Randolph is a little village in the outer bounds of the Episcopal Diocese of Western New York. On Monday morning, said sleepy village woke up to graffiti all over town. A bunch of is was profanity, as graffiti sometimes is. But on the light grey clapboard of Grace Episcopal Church in bright blue paint, there was a quote from a song, quite apropos to the building on which it was spray painted.
can i still get to heaven if i kill myself
Now whether this was done as an tongue-in-cheek joke based on the quote or whether it was a conscious cry for help really doesn’t matter, because it just created a very public forum and asked a question that cries out from our deepest and most profound fears – death, abandonment and absence of love.
The priest there, my colleague Tom Broad, and his team of non-clergy leaders took a deep breath and talked and prayed about what they should do. They decided that though they didn’t love the forum, the only thing to do was to respond in kind (yes, this means they spray painted their own church, but that’s how we roll) and to respond with the absolute truth as they knew it. (And this is what happens when one challenges an Episcopalian in a public forum.)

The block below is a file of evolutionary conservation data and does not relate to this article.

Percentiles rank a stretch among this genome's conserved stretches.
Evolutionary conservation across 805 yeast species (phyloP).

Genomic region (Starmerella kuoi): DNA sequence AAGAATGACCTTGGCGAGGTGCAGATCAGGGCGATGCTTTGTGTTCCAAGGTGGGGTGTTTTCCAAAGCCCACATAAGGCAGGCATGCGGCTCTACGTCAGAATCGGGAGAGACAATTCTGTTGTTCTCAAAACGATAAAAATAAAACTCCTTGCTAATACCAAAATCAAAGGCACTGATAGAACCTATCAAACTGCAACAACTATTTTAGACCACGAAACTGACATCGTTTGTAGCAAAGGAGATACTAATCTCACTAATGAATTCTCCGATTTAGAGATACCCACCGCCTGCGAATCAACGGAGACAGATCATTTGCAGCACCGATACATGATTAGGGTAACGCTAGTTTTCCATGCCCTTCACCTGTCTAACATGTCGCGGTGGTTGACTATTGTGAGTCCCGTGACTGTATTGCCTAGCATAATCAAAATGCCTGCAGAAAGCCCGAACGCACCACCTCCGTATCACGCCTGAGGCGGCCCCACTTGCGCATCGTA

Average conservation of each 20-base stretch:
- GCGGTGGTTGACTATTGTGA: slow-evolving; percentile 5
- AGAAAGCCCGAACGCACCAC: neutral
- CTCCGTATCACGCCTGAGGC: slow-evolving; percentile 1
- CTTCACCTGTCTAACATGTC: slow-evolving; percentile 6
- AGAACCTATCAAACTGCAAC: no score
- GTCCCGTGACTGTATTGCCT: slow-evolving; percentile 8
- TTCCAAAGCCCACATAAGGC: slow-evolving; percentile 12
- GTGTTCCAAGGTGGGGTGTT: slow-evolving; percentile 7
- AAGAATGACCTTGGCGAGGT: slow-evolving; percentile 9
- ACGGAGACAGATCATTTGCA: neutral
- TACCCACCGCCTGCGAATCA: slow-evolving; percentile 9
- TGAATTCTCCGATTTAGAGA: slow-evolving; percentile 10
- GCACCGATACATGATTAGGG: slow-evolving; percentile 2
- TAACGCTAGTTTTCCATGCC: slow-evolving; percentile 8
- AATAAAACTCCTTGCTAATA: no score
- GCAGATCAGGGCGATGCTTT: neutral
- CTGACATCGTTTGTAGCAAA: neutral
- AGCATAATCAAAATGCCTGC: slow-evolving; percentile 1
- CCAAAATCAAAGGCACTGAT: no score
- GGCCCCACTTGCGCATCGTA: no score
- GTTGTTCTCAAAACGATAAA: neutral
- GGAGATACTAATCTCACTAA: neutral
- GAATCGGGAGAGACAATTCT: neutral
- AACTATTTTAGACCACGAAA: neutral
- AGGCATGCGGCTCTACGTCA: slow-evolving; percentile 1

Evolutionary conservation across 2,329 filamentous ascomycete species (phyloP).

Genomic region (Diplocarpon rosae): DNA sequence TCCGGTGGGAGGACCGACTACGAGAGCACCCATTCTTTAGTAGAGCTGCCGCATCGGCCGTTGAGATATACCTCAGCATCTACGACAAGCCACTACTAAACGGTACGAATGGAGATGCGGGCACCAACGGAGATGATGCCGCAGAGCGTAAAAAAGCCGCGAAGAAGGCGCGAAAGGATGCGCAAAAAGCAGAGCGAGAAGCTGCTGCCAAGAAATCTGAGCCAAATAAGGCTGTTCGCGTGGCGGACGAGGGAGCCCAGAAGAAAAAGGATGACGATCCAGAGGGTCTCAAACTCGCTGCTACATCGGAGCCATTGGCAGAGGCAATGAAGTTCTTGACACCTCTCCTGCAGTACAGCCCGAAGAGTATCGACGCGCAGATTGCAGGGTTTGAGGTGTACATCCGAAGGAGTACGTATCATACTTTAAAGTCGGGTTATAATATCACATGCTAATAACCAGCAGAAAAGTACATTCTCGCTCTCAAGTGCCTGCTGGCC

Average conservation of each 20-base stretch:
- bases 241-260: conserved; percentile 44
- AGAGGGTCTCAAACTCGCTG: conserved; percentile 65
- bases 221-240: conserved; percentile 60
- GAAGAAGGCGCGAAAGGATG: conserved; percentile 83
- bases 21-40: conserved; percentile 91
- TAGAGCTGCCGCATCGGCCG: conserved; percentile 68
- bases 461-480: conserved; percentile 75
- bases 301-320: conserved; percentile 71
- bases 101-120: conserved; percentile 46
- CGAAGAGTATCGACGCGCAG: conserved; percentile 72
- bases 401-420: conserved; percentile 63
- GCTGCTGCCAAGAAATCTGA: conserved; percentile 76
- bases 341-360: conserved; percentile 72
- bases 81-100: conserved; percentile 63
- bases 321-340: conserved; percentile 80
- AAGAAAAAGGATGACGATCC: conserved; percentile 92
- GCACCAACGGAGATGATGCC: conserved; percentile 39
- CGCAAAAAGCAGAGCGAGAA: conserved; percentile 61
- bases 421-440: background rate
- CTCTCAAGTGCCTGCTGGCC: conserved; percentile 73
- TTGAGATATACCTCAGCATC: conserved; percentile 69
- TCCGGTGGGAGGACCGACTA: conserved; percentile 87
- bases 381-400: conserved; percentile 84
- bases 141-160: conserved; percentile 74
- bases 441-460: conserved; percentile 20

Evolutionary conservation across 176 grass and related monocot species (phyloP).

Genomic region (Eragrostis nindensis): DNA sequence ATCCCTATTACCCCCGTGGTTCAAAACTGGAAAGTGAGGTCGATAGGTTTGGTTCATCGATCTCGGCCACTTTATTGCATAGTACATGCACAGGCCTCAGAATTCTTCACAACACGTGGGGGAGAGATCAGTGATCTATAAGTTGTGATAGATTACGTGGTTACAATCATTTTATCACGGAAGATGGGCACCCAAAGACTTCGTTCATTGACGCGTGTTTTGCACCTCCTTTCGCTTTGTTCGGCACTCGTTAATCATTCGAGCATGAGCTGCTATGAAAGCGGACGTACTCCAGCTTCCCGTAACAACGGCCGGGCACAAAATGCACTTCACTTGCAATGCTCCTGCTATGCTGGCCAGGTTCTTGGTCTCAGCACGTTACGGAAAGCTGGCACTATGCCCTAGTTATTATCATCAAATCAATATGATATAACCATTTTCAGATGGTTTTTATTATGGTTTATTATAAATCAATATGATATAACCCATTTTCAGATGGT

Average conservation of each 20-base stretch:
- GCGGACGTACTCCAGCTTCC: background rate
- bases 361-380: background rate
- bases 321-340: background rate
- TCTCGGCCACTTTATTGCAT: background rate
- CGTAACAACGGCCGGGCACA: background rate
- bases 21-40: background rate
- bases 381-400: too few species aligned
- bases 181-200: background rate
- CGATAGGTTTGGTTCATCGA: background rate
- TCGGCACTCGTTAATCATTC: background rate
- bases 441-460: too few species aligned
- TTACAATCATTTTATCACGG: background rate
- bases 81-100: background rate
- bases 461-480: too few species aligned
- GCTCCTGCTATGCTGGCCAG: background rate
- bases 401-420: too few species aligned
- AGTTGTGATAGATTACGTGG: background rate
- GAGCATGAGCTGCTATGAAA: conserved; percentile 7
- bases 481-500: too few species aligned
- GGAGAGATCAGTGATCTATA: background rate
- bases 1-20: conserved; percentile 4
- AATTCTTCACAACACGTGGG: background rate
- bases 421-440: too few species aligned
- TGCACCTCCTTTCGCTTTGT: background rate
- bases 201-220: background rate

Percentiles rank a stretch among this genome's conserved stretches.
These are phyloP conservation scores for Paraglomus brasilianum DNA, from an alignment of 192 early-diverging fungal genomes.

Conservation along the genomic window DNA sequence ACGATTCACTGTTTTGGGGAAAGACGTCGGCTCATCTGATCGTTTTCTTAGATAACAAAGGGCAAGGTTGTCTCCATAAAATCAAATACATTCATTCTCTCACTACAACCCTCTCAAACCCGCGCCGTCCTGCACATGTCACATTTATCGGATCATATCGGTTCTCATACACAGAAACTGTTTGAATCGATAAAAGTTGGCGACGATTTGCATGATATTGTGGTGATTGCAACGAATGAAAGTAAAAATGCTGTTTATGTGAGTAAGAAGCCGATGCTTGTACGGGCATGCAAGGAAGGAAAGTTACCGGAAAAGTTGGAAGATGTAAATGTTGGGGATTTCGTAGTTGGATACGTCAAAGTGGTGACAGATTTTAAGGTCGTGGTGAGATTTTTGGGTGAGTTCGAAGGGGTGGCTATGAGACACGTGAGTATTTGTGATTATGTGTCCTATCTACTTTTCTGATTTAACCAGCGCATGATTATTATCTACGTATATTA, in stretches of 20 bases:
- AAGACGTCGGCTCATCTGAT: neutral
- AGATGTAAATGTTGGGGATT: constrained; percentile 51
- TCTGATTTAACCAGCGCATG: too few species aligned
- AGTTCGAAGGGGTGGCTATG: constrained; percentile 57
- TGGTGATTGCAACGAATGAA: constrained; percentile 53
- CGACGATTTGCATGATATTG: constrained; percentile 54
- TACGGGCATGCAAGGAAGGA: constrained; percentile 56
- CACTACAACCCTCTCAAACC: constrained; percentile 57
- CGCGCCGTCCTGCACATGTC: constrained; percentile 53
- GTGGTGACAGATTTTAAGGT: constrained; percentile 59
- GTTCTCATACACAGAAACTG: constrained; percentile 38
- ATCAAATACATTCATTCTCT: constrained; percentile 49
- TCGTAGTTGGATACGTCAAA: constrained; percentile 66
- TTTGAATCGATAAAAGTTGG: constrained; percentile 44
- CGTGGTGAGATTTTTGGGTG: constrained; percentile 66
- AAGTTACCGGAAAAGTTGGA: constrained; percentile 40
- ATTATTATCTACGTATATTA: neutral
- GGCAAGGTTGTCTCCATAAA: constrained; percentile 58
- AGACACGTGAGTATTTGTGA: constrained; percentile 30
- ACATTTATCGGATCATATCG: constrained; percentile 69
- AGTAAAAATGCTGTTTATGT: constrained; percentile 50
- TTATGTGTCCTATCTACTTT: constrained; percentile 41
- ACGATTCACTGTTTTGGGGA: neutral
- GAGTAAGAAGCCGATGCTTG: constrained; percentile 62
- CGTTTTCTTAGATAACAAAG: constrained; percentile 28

I love how the church responded.
And I wonder if it has the makings of public art, or at least a more positively fueled forum for the community. Take all the messages of despair, frailty, sadness, anger, doom, gloom, depression, and general misery and turn it into something else.
Write all the negativity on pieces of paper. Make pinatas. Tape all the notes, or use the notes as the papier mache. Fill the pinatas with all the positive messages and hope you want. Then grab and stick and go to town.
Well, this is the ongoing question that faces the congregation. The exterior of their church was due for painting in a few months and they haven’t yet decided what they will do.
But you make an excellent point – we can follow God’s example and use absolutely everything to convey love. (Because really, isn’t everything either an expression of love, or a cry for it?) And I love your piñata idea. :)
That’s a great response. I hope that the graffiti artist will find themselves surprised enough to think about it. :)
It was really wonderful to see how the church responded. :)